Kyle Ate Here - The even-hotter town edition

It's hard to imagine, on this 30-something degree morning in September, that not too long ago it was 90 degrees outside--and 104 in my little library. But it was indeed, and man, does that kind of swelter take the initiative out of just about everything. This is why I get fatter in the summer, defeating the usual winter bulk-up trend.

(Actually, I get fatter in the winter, too. I'm just generally getting fatter; to every food there is a season, after all.)

The twin concepts of hot spots and comfortable, lazy haunts guide this edition of Kyle Ate Here. A few new places were tried, a few scenes were made, and yes, there was sushi, too. Isn't there always?

Hot spots

As many have in these late days of summer, I visited Dumpling Haus at Hilldale for a lunch with my wife. Many dishes, I'm told, hail from Yen Ching; it's a parent kitchen for the Haus. The Haus pork can move out of its parents' house any into permanent DH residence any time; even Kristine ate the fat, and she never does that.

Restaurant Muramoto was bustling for a Friday night dinner stop, full of twentysomethings; I rejoiced at the reappearance of the gunsmoke roll. We also joined the crowd of people using their about-to-expire Groupon at Cilantro. A bit dry and characterless, this was not as enjoyable. Nice chips and salsa, though. Brunch at Sardine and a late Friday night at Graze added to our hipness quotient for the month. My Limburger and salami sandwich at Baumgartner's stand at Great Taste of the Midwest, less so--but the massive crowd spoke to a different kind of cool.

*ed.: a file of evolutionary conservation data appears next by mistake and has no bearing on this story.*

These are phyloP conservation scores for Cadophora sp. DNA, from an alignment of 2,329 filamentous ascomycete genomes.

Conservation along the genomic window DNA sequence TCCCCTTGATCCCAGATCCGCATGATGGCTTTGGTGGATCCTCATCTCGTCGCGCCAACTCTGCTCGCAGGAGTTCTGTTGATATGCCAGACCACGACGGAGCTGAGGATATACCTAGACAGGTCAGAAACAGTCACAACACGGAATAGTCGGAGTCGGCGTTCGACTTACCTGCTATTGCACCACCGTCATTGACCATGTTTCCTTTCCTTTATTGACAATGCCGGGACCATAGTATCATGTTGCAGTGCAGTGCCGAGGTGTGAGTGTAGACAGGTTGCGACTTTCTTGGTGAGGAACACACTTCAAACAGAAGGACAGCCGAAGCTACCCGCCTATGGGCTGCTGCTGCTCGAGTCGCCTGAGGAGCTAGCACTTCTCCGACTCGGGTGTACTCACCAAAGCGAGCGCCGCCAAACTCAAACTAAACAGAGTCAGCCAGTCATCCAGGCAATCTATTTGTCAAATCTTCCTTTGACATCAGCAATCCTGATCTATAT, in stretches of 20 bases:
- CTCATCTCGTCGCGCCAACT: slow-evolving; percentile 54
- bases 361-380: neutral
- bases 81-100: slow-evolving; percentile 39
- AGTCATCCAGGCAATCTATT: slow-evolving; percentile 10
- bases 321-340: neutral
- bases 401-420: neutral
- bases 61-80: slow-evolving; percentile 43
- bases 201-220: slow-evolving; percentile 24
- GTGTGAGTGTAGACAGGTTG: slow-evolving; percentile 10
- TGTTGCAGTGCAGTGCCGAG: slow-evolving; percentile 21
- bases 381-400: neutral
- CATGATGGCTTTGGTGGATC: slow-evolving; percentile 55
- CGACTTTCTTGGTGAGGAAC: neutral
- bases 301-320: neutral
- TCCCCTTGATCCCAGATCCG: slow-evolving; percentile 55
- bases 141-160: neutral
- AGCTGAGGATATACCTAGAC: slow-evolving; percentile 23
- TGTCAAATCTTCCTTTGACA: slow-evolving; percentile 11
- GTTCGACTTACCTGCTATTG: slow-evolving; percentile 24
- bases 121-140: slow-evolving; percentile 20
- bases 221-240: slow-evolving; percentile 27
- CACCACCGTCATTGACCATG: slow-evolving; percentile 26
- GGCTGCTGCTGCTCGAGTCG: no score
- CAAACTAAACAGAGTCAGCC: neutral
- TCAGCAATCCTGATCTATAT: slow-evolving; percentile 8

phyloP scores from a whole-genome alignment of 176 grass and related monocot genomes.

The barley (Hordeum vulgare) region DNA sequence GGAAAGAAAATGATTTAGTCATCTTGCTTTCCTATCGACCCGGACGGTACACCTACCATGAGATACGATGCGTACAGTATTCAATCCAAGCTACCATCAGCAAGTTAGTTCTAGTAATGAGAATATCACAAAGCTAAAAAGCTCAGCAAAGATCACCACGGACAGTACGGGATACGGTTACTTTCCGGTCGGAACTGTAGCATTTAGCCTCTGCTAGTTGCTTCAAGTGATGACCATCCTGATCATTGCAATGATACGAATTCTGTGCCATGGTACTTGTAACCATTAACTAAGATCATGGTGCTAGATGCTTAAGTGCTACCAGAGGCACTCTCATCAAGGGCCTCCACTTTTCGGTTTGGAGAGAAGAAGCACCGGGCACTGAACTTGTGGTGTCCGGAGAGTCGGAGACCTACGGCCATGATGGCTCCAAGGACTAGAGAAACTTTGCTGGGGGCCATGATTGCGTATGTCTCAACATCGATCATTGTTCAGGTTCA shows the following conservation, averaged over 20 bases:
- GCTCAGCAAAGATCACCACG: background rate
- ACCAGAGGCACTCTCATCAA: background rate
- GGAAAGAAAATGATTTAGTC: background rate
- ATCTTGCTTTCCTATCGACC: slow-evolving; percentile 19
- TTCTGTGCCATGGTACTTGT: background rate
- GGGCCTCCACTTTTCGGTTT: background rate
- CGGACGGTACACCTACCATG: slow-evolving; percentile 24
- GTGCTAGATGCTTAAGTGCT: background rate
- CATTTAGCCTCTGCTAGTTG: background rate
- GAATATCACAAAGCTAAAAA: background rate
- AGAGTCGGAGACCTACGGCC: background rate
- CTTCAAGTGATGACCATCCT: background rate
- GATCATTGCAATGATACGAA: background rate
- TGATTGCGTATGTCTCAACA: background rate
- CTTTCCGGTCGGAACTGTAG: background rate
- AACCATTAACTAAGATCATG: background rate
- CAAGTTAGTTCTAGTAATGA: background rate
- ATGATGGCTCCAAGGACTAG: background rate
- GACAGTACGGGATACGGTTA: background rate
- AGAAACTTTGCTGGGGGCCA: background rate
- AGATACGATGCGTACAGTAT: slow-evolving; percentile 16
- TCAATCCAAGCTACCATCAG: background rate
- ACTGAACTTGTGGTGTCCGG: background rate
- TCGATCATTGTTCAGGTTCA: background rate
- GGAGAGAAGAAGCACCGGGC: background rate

Lower degrees of difficulty

Ain't nothin' scene about Carnival's, but damned if it doesn't make me happy every time I go there. The mushroom and swiss burger is a thing o' beauty. The most disaffected server ever dampened an otherwise-celebratory stop at Alchemy; seriously, I think she might have been an actual zombie.

The bloody Mary at Weary Traveler was spicy-hot, but the brunch crowd was small and chill for our group. The bacon proved to be a tripping point, but the staff rallied and made right--plus, it was real good. A plate of fried calamari at Hawk's was nothing fancy, but appropriate for its time and place. (If Appleton's Cena, which I also visited in August, was in Madison, it would be Hawk's. This is fine.)

The best thing I ate

This is really challenging. The deep-fried bacon on a stick at Great Taste (via The Smokin' Cantina) was glorious, and that Haus pork was luxe and wonderful. But neither--made of pig parts as they are--can compete with memory and nostalgia. And here, Bandung steps in and takes the prize. We'd gone eight-some years in Madison before trying this Indonesian spot, and since my dad was born in Indonesia, this delay itself is kind of a crime. But their starter menu includes hot, crispy-fried krupuk udang--shrimp chips--and these take me way back, to my dad at the stove. I lost my dad in 1996, but this reintroduction to shrimp chips brought back the best of warm memories.